Philadelphia’s top federal prosecutor on Thursday laid into the city’s district attorney, rebuking Larry Krasner for promoting what he labeled a “stunning disrespect for law enforcement” and blaming him in part for an hourslong standoff between police and an active shooter the day before.
William McSwain, whom President Donald Trump appointed as U.S. attorney for the Eastern District of Pennsylvania, lambasted Krasner in a statement and news conference, saying he was “fed up” with a “new culture of disrespect for law enforcement” in Philadelphia that he said was being “championed” by Krasner, a former civil rights lawyer.
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The standoff began around 4:30 p.m. Wednesday when officers arrived at a house in northern Philadelphia to serve a narcotics warrant and were met with gunfire. Six officers were wounded in the gunfire and two others, who were barricaded inside the house with the gunman, escaped unharmed, police said.
The standoff ended shortly after midnight after police negotiated the suspect’s surrender, and no fatalities have been reported. All six officers shot by the gunman have been released from the hospital, police said.
McSwain also accused Krasner of going easy on violent criminals, blaming what he said was a lack of “robust enforcement” and diversionary programs, along with the downgrading of charges and ignoring “entire sections of the criminal code.” McSwain contended that his office had been picking up the slack for Krasner, saying that his office had prosecuted 70 percent more violent crime cases than it did last year in response to Krasner’s “lawlessness.”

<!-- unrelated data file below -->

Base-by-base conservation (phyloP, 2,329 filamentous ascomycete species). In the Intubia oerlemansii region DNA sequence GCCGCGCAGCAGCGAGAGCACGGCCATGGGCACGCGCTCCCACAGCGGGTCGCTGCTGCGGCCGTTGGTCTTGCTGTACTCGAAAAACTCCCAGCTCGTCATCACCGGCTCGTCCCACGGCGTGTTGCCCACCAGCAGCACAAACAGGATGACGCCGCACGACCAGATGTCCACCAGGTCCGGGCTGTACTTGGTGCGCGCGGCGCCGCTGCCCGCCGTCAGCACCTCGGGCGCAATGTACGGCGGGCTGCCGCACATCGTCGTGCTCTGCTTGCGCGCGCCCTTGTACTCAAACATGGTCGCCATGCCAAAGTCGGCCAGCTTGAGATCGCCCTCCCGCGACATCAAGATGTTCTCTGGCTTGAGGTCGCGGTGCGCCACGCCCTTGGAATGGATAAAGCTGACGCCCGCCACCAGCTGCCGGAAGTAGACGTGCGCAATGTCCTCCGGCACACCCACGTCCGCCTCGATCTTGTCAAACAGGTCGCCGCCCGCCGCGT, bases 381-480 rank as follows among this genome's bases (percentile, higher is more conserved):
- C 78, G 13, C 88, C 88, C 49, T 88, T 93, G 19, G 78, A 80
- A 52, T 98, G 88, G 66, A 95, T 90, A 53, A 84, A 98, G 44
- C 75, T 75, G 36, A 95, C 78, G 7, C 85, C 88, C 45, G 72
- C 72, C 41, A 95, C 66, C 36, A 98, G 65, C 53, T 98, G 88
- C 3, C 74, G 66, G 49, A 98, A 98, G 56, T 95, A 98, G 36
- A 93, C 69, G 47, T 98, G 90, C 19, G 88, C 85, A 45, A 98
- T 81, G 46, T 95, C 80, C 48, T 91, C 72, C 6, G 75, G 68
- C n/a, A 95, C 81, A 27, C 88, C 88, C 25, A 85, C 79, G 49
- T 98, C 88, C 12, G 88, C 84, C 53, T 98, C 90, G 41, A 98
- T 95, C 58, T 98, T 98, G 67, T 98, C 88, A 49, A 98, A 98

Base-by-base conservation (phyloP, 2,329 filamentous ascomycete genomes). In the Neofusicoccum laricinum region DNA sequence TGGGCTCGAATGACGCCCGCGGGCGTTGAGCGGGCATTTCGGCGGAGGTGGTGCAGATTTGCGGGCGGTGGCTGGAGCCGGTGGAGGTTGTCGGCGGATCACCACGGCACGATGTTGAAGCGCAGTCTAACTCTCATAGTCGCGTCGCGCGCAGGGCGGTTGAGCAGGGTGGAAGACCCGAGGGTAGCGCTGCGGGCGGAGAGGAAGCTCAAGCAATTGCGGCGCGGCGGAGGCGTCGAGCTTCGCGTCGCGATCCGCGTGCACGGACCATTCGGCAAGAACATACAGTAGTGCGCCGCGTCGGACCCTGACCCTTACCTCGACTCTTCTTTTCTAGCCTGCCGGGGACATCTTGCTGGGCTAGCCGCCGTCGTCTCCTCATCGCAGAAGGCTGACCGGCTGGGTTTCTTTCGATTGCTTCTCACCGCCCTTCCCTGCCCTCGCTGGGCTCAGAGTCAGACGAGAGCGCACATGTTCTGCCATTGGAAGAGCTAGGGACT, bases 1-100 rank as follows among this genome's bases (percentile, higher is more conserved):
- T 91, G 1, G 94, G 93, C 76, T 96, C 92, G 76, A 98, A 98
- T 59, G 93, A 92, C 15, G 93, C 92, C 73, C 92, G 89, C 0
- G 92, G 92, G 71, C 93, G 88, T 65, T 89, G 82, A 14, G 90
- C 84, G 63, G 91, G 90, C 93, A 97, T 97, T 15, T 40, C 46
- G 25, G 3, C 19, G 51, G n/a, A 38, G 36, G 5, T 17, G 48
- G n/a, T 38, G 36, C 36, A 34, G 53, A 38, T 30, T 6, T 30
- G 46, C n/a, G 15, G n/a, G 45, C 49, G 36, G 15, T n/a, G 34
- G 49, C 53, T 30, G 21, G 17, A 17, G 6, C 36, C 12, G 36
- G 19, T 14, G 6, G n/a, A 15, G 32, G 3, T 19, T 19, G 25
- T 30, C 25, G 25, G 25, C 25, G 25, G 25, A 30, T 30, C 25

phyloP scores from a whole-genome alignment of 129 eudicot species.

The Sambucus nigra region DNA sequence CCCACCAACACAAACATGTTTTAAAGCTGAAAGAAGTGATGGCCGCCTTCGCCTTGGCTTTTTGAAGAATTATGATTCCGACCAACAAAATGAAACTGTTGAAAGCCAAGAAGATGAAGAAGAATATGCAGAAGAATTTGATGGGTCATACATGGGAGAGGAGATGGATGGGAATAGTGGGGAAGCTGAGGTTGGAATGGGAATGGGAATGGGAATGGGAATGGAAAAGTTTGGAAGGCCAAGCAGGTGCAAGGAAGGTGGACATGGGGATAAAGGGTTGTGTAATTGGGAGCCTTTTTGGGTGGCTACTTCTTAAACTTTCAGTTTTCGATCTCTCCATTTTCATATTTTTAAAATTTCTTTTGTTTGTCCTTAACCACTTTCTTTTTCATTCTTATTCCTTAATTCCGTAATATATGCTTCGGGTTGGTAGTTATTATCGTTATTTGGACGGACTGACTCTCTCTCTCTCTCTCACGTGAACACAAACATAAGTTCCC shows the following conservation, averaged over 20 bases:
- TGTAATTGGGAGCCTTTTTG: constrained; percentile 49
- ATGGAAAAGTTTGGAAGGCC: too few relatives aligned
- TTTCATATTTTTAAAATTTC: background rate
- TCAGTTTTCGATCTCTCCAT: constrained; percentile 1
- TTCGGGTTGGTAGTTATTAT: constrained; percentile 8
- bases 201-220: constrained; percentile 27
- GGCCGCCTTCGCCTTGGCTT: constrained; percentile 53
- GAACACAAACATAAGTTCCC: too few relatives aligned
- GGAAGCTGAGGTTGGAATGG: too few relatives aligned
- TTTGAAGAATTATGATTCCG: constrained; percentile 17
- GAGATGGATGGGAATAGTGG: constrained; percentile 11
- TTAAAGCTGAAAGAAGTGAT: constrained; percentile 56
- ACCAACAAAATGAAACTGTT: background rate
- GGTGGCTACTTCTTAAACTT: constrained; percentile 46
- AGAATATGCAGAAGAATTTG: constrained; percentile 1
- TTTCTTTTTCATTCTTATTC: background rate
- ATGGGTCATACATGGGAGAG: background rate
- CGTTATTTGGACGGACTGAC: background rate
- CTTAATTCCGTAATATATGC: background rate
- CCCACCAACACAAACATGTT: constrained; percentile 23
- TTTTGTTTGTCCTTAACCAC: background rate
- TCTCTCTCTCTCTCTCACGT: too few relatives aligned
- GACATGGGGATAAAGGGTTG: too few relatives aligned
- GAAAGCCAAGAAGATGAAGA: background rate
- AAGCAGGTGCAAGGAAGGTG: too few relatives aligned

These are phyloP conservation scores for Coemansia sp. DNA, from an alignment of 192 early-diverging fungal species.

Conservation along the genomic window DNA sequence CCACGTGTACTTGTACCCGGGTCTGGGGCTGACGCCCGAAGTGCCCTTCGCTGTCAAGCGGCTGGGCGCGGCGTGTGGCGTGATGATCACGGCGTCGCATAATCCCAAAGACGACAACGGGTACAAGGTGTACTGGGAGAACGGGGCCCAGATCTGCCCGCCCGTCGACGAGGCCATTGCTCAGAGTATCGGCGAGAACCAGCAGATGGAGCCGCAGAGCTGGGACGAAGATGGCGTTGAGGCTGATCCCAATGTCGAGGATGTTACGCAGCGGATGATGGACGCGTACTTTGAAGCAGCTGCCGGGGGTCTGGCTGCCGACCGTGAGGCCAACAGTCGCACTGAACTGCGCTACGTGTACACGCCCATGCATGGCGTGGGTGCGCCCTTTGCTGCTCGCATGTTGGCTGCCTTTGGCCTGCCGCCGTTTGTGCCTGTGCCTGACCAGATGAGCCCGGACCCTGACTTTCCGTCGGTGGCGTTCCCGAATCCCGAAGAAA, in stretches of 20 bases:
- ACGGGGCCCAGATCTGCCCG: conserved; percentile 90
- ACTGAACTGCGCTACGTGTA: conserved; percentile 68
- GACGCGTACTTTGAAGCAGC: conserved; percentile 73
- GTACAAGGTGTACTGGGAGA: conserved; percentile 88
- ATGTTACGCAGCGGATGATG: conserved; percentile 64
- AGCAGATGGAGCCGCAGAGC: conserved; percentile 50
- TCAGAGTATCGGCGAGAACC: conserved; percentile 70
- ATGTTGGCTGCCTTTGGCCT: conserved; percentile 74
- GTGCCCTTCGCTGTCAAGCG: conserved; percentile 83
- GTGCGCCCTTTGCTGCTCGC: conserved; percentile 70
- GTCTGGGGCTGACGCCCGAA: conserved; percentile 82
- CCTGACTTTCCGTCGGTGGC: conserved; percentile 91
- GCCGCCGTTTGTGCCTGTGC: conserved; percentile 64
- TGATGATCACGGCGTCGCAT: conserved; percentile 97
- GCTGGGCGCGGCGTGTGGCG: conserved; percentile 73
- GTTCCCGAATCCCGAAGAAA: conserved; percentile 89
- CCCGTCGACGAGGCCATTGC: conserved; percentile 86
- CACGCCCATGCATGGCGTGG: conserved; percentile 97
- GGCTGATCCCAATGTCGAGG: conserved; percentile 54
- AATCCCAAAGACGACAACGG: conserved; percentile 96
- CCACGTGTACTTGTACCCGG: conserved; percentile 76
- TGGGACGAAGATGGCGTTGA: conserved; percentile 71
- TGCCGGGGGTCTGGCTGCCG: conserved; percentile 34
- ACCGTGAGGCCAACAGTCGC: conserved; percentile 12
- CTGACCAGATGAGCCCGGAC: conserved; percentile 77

In an extraordinary broadside, McSwain said he wasn’t confident that Krasner’s office would bring serious-enough charges against the suspect, telling reporters in a news conference that his own office would provide “some adult supervision” as the investigation into the incident progressed.
McSwain cited anti-police chants at Krasner’s Election Night party in 2017, contending that kind of “vile rhetoric puts our police in danger. It disgraces the office of the district attorney. And it harms the good people in the city of Philadelphia and rewards the wicked.”
McSwain noted that the suspect, identified as Maurice Hill, had a “long rap sheet,” including convictions for illegal possession of firearms. While he acknowledged that Krasner might not have personally had the opportunity to prosecute Hill since assuming office, McSwain faulted the D.A. for fostering a “larger culture of disrespect for law enforcement that is endangering the public.”
“This is larger than just Maurice Hill,” he told reporters. “I believe he is putting police at risk and putting the public at risk.”
Krasner’s office did not immediately respond to a request for comment about McSwain’s remarks. But in an earlier statement to HuffPost, he said: “The U.S Attorney is not a political elected office. I’m surprised that William McSwain would seek to detract from the great collaborative work of law enforcement last night ― for which bipartisan leaders in City Hall just minutes ago had nothing but praise, and rightly so ― for his own political agenda and personal gain.”
McSwain’s criticisms of Krasner are not fresh concerns. Earlier this year the prosecutor went on Fox News, where he assailed Krasner as soft on crime, blasting him over support from Democratic megadonor George Soros. Soros, McSwain argued at the time, was taking “an illegitimate, anti-democratic short cut” and “trying to purchase D.A. elections” to institute criminal justice reform.